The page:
Organizational Growth with Karen Chiu of Project Vision Podcast
Dec 13 2017
Karen Chiu from Project Vision a non-profit dedicated to providing support and guidance to the youth of the community, discusses her and Project Vision’s organizational growth throughout the years with Verde Founder Jamie Johnson. She is the Executive Director and Co-Founder, starting her career in non-profits in 2003 during med school with four other young professionals she knew
Organizational growth is the main topic of this episode 2 of the Chicagoland Small Business Stories Podcast, with Karen explaining how organizational growth has changed from the start of the non-profit, her challenges with growth, and her hopes for the future. Hear as Karen’s genuine passion for helping kids prosper and grow shines through along with helpful insights about starting and running a non-profit. Lastly, hear why Karen decided to utilize Verde for her energy efficiency needs and how it helped Project Vision.
“Do what you love. Find something that you want to do. You don’t have to stay inside the box and do exactly what everyone expects of you.
Karen Chiu – Organizational Growth
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Jamie: Hi, and welcome to our second ever podcast. We are here in China Town of Chicago with Karen Chew, the founder of Project Vision. This is a great meeting for me for two reasons, or interview for me for two reasons. First, is I just came back from China, from my first ever visit there last week, and it’s fun to be in China Town in Chicago and feel like I’m much more familiar now, with it than I was two weeks ago. Also, Karen, the founder Project Vision and I, go way back, for, we decided 27 years,
we met ago, so we grew up together. I remember a couple years ago, Karen had started this organization and she notified everyone through Facebook, through a page that she had. I’ve been following her ever since. We’ve gotten to overlap professionally the last couple years, which has been really fun. Karen, welcome.Karen: Thanks, Jamie, for having me.Jamie: Yeah, really excited to have you here. Karen, if you don’t mind, just tell us a little bit ofthe background with Project Vision and why you started it, and what you guys do.Karen: Sure. Project Vision really started off as a really small, grassroots, nonprofit organization growth back in 2003. It was really just an idea that grew out of my apartment when I was in med school, at the time, with four other friends.We had all been connected to, either youth education or the neighborhood, in someway. For myself, I grew up, part of my childhood, in China Town, and I had always loved education and tutoring, and working with kids.So, when I was taking time off of school, I actually was working with youth at that time, and other organizational growth, and met a couple other really great volunteers, and had other friends that were also interested, so we all felt like this neighborhood could use something like this.A place where kids could come and hang out and a place they could call their own, and get support that they … The support that they need to basically navigate through their adolescents, which isn’t an easy time for anyone.Jamie: No, I don’t think, no matter where you grow up, its not easy.Karen: Yeah. Yeah.Jamie: Yeah, that’s great. How big is your organization now? How many employees and volunteers, and students are involved?Karen: Yeah, so we’re still pretty small, but we definitely have had organizational growth. We started in 2004, just kind of as a drop-in program. We were maybe seeing 20 kids, or something like that, every week. This year, we’re serving 175 kids.Jamie: Cool.Karen: Both middle school and high school kids. We have five full-time staff, and a slew of other part-time staff that are … Serve as our tutors, and admin folks that help us bring this organizational growth together, basically.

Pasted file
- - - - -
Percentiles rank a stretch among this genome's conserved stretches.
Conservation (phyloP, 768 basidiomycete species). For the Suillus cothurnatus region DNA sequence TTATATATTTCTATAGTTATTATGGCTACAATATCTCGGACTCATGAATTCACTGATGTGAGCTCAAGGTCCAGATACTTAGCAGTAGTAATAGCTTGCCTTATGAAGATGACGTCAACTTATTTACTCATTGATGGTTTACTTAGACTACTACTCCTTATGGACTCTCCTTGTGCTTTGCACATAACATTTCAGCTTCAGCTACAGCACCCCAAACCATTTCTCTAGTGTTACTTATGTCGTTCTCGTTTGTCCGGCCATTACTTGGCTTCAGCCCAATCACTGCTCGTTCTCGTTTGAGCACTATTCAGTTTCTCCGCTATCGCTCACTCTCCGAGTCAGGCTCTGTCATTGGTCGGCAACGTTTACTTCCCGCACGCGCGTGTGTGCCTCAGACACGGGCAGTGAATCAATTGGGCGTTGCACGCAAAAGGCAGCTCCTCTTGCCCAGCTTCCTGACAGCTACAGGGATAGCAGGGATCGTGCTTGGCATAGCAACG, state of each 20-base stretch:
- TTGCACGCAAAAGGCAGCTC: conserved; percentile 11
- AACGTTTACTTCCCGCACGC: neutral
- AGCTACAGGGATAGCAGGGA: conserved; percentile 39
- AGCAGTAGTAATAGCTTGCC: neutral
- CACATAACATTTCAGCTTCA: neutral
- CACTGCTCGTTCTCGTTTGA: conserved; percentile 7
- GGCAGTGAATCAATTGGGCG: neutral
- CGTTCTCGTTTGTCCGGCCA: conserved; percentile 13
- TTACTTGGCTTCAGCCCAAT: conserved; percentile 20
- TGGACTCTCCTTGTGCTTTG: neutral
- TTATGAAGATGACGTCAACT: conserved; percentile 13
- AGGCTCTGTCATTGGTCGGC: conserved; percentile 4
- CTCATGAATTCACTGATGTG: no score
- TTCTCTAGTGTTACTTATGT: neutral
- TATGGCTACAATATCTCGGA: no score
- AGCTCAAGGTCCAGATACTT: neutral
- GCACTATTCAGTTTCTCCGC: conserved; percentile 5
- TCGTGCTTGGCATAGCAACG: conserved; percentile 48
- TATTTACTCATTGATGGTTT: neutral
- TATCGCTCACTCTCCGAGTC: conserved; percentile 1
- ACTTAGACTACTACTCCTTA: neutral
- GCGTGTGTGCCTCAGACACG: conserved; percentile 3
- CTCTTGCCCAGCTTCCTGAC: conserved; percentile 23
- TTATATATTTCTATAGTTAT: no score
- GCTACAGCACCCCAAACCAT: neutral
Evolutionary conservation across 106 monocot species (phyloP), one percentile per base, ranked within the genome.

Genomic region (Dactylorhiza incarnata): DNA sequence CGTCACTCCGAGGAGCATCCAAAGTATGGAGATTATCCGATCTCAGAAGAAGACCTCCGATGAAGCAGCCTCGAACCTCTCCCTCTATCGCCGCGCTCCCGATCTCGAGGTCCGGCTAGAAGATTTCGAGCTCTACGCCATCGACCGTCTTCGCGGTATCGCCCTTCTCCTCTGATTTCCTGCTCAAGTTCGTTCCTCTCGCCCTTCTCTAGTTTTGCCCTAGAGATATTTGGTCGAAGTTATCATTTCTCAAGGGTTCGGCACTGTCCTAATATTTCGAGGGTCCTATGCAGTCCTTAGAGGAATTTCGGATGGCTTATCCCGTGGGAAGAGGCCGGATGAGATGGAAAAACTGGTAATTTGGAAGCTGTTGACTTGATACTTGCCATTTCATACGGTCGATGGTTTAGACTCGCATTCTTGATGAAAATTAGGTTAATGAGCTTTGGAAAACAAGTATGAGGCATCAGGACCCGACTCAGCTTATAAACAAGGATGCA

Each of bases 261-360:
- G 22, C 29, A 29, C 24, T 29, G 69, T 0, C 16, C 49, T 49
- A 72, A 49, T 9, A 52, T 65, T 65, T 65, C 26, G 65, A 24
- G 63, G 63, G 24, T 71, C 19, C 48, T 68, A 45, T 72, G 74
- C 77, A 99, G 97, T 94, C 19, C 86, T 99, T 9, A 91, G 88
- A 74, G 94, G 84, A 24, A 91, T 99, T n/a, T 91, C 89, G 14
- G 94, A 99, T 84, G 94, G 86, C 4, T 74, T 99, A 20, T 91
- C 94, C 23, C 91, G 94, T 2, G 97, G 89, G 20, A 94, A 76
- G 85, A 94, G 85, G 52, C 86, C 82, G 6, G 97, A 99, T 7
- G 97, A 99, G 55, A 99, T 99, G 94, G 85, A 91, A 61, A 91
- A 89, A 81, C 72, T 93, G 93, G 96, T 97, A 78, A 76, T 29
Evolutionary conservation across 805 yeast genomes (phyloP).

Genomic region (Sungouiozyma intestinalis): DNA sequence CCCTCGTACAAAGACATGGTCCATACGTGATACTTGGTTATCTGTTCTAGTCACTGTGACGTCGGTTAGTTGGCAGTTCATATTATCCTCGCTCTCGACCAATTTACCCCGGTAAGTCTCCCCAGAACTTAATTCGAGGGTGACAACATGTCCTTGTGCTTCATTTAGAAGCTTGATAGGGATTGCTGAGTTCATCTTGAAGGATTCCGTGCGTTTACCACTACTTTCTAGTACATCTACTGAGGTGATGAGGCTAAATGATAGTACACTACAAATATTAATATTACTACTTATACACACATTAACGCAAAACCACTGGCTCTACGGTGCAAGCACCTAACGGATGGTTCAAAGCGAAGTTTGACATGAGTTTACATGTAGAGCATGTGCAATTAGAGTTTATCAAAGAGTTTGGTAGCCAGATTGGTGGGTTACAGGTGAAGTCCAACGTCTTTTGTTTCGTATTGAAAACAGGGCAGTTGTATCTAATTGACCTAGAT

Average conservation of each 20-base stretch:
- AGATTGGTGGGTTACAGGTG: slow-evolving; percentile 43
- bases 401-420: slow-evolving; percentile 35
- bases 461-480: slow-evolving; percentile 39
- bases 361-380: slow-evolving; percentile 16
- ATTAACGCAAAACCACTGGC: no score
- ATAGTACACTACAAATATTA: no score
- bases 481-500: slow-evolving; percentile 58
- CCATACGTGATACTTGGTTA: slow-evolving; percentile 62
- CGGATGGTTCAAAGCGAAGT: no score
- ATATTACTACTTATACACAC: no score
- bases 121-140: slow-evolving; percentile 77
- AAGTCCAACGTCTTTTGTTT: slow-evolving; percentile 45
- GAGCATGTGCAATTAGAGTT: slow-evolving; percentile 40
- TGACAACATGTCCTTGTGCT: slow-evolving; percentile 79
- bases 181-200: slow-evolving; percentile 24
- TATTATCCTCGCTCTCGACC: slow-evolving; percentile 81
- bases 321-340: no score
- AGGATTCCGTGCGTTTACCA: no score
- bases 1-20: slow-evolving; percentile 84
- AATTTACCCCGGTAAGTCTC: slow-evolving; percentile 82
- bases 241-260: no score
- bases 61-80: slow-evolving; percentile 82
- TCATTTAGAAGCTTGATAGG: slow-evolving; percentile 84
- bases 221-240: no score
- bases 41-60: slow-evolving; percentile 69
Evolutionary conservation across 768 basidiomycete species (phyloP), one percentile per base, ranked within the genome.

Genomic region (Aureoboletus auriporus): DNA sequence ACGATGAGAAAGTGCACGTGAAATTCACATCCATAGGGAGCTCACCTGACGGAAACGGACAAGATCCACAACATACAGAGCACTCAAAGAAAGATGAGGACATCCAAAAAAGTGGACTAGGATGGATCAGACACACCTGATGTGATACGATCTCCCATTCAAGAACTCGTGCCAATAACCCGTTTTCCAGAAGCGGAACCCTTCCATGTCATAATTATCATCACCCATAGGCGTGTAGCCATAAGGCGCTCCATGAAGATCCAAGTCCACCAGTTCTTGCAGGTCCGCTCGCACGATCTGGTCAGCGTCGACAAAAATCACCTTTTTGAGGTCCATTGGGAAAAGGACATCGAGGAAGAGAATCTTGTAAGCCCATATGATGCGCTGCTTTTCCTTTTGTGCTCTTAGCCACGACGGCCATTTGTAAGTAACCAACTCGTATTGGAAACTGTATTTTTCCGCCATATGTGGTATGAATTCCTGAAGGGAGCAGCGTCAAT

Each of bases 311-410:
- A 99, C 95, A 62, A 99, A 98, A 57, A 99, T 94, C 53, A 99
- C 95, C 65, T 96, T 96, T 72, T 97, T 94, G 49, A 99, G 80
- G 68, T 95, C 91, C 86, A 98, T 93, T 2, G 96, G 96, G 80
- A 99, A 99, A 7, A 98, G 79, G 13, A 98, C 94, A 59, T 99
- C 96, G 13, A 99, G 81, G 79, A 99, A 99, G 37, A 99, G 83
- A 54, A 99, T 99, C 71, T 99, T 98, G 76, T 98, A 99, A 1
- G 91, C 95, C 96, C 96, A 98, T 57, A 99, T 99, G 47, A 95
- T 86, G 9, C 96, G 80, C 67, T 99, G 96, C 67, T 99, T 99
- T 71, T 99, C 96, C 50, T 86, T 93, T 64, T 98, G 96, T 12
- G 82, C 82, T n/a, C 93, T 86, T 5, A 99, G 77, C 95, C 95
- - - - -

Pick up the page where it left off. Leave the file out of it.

Jamie: Yeah, thats awesome.
Karen: Yeah.Jamie: Thats a lot of kids-Karen: Yeah.
Jamie: 175, thats a pretty decent impact.
Karen: Yeah, we’re really excited.
Jamie: Yeah. Cool. What are some of your favorite parts of running your own nonprofit, your own organization? What are the things that you really like about it?Karen: I think the day to day of running a non-profit, it can get really difficult and it can become really tiring, but I think going back to our roots and working with the kids, thats really my favorite part.Jamie: Yeah.Karen: From time to time, and Im always told that I should not be working with the kids anymore, because I should be running the organization, but I love still jumping in, tutoring, teaching where I can, heading out to a service project with them-Jamie: Yeah.Karen: Or whatever it can be just to get to know the kids that were serving, thats really still my favorite part.Jamie: Yeah. Thats a good trait of a leader of an organization, that if they love doing what the organization growth does, that’s great.Karen: Yep, yeah.Jamie: Helps keep it throughout the fabric of the organization-Karen: Right.
Jamie: That’s cool. I love the story that you went to med school and-Karen: Mm-hmm (affirmative).Jamie: Found a passion in doing this, so I think it’s pretty interesting.Karen: Yeah, it’s kind of an atypical path, a lot of people have asked me about it-Jamie: Yeah.Karen: I mean, I think one of the things I always think about is … Think about also passing on to the kids, is do what you love-Jamie: Yeah.Karen: Find something that you want to do. You don’t have to stay inside the box and do transparent; exactly what everyone expects of you.
Jamie: Yeah.Karen: Try to find something that you’re really passionate about.